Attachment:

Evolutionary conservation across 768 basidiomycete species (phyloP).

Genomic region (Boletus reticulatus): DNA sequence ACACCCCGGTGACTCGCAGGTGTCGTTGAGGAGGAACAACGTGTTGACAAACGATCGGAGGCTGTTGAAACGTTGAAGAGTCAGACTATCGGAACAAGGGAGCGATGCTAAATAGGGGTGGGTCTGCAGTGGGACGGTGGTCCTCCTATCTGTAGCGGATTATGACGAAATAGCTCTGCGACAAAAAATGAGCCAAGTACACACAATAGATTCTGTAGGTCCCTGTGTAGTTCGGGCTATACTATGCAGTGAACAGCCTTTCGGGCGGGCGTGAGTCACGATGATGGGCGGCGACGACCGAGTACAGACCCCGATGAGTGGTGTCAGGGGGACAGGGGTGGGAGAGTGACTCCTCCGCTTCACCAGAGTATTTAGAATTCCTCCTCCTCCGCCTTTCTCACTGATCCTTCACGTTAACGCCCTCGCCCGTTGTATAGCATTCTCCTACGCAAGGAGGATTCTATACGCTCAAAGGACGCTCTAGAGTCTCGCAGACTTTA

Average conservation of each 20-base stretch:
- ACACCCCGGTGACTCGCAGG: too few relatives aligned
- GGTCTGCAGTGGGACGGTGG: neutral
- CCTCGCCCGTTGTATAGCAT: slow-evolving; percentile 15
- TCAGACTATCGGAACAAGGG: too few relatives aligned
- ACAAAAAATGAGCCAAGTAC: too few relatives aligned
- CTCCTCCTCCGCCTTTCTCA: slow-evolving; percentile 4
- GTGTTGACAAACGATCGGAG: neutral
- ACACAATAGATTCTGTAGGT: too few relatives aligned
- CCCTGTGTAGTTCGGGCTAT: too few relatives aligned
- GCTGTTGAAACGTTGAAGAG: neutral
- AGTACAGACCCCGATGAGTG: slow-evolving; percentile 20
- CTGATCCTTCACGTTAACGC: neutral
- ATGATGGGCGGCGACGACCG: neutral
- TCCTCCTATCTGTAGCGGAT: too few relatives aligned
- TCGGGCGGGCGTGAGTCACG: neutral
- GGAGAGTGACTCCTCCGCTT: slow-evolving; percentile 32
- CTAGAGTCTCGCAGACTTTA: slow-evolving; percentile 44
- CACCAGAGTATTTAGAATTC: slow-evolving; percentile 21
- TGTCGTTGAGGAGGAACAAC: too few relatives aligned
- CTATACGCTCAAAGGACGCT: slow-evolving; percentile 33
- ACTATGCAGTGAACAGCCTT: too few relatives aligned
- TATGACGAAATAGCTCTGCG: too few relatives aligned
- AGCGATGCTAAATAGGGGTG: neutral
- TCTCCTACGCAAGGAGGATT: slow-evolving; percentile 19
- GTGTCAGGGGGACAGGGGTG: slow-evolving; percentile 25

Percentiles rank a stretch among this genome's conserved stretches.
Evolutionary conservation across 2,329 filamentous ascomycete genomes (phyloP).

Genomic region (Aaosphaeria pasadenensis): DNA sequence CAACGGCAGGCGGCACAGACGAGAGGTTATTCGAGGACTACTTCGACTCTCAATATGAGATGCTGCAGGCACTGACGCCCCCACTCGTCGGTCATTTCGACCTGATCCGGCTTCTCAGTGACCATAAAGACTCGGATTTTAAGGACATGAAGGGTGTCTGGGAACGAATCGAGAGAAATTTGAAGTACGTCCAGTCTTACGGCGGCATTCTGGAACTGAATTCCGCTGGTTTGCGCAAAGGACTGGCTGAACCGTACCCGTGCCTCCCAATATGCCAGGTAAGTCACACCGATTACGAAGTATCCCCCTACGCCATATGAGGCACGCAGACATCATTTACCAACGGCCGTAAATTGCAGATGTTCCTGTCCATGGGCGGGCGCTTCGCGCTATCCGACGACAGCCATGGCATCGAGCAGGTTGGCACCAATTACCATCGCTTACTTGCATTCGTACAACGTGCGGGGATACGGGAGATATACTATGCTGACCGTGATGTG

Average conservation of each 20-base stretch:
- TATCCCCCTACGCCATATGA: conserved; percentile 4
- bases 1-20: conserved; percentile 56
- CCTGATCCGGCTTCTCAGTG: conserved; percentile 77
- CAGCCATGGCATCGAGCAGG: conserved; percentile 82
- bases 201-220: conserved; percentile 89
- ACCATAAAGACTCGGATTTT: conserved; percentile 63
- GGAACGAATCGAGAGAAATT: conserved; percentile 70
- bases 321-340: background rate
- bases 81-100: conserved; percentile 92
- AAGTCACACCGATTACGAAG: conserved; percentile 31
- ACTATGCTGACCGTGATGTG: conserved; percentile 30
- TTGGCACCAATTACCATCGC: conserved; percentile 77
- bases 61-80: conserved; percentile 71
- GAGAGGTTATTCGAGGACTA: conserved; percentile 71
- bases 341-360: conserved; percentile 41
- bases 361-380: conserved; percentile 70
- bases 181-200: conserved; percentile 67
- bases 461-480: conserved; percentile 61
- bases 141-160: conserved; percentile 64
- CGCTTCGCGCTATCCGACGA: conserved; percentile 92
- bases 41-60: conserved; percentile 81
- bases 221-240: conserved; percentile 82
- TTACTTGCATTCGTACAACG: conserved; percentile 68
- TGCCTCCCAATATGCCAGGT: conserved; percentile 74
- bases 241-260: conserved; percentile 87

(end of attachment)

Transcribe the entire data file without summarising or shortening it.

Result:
Evolutionary conservation across 768 basidiomycete species (phyloP).

Genomic region (Boletus reticulatus): DNA sequence ACACCCCGGTGACTCGCAGGTGTCGTTGAGGAGGAACAACGTGTTGACAAACGATCGGAGGCTGTTGAAACGTTGAAGAGTCAGACTATCGGAACAAGGGAGCGATGCTAAATAGGGGTGGGTCTGCAGTGGGACGGTGGTCCTCCTATCTGTAGCGGATTATGACGAAATAGCTCTGCGACAAAAAATGAGCCAAGTACACACAATAGATTCTGTAGGTCCCTGTGTAGTTCGGGCTATACTATGCAGTGAACAGCCTTTCGGGCGGGCGTGAGTCACGATGATGGGCGGCGACGACCGAGTACAGACCCCGATGAGTGGTGTCAGGGGGACAGGGGTGGGAGAGTGACTCCTCCGCTTCACCAGAGTATTTAGAATTCCTCCTCCTCCGCCTTTCTCACTGATCCTTCACGTTAACGCCCTCGCCCGTTGTATAGCATTCTCCTACGCAAGGAGGATTCTATACGCTCAAAGGACGCTCTAGAGTCTCGCAGACTTTA

Average conservation of each 20-base stretch:
- ACACCCCGGTGACTCGCAGG: too few relatives aligned
- GGTCTGCAGTGGGACGGTGG: neutral
- CCTCGCCCGTTGTATAGCAT: slow-evolving; percentile 15
- TCAGACTATCGGAACAAGGG: too few relatives aligned
- ACAAAAAATGAGCCAAGTAC: too few relatives aligned
- CTCCTCCTCCGCCTTTCTCA: slow-evolving; percentile 4
- GTGTTGACAAACGATCGGAG: neutral
- ACACAATAGATTCTGTAGGT: too few relatives aligned
- CCCTGTGTAGTTCGGGCTAT: too few relatives aligned
- GCTGTTGAAACGTTGAAGAG: neutral
- AGTACAGACCCCGATGAGTG: slow-evolving; percentile 20
- CTGATCCTTCACGTTAACGC: neutral
- ATGATGGGCGGCGACGACCG: neutral
- TCCTCCTATCTGTAGCGGAT: too few relatives aligned
- TCGGGCGGGCGTGAGTCACG: neutral
- GGAGAGTGACTCCTCCGCTT: slow-evolving; percentile 32
- CTAGAGTCTCGCAGACTTTA: slow-evolving; percentile 44
- CACCAGAGTATTTAGAATTC: slow-evolving; percentile 21
- TGTCGTTGAGGAGGAACAAC: too few relatives aligned
- CTATACGCTCAAAGGACGCT: slow-evolving; percentile 33
- ACTATGCAGTGAACAGCCTT: too few relatives aligned
- TATGACGAAATAGCTCTGCG: too few relatives aligned
- AGCGATGCTAAATAGGGGTG: neutral
- TCTCCTACGCAAGGAGGATT: slow-evolving; percentile 19
- GTGTCAGGGGGACAGGGGTG: slow-evolving; percentile 25

Percentiles rank a stretch among this genome's conserved stretches.
Evolutionary conservation across 2,329 filamentous ascomycete genomes (phyloP).

Genomic region (Aaosphaeria pasadenensis): DNA sequence CAACGGCAGGCGGCACAGACGAGAGGTTATTCGAGGACTACTTCGACTCTCAATATGAGATGCTGCAGGCACTGACGCCCCCACTCGTCGGTCATTTCGACCTGATCCGGCTTCTCAGTGACCATAAAGACTCGGATTTTAAGGACATGAAGGGTGTCTGGGAACGAATCGAGAGAAATTTGAAGTACGTCCAGTCTTACGGCGGCATTCTGGAACTGAATTCCGCTGGTTTGCGCAAAGGACTGGCTGAACCGTACCCGTGCCTCCCAATATGCCAGGTAAGTCACACCGATTACGAAGTATCCCCCTACGCCATATGAGGCACGCAGACATCATTTACCAACGGCCGTAAATTGCAGATGTTCCTGTCCATGGGCGGGCGCTTCGCGCTATCCGACGACAGCCATGGCATCGAGCAGGTTGGCACCAATTACCATCGCTTACTTGCATTCGTACAACGTGCGGGGATACGGGAGATATACTATGCTGACCGTGATGTG

Average conservation of each 20-base stretch:
- TATCCCCCTACGCCATATGA: conserved; percentile 4
- bases 1-20: conserved; percentile 56
- CCTGATCCGGCTTCTCAGTG: conserved; percentile 77
- CAGCCATGGCATCGAGCAGG: conserved; percentile 82
- bases 201-220: conserved; percentile 89
- ACCATAAAGACTCGGATTTT: conserved; percentile 63
- GGAACGAATCGAGAGAAATT: conserved; percentile 70
- bases 321-340: background rate
- bases 81-100: conserved; percentile 92
- AAGTCACACCGATTACGAAG: conserved; percentile 31
- ACTATGCTGACCGTGATGTG: conserved; percentile 30
- TTGGCACCAATTACCATCGC: conserved; percentile 77
- bases 61-80: conserved; percentile 71
- GAGAGGTTATTCGAGGACTA: conserved; percentile 71
- bases 341-360: conserved; percentile 41
- bases 361-380: conserved; percentile 70
- bases 181-200: conserved; percentile 67
- bases 461-480: conserved; percentile 61
- bases 141-160: conserved; percentile 64
- CGCTTCGCGCTATCCGACGA: conserved; percentile 92
- bases 41-60: conserved; percentile 81
- bases 221-240: conserved; percentile 82
- TTACTTGCATTCGTACAACG: conserved; percentile 68
- TGCCTCCCAATATGCCAGGT: conserved; percentile 74
- bases 241-260: conserved; percentile 87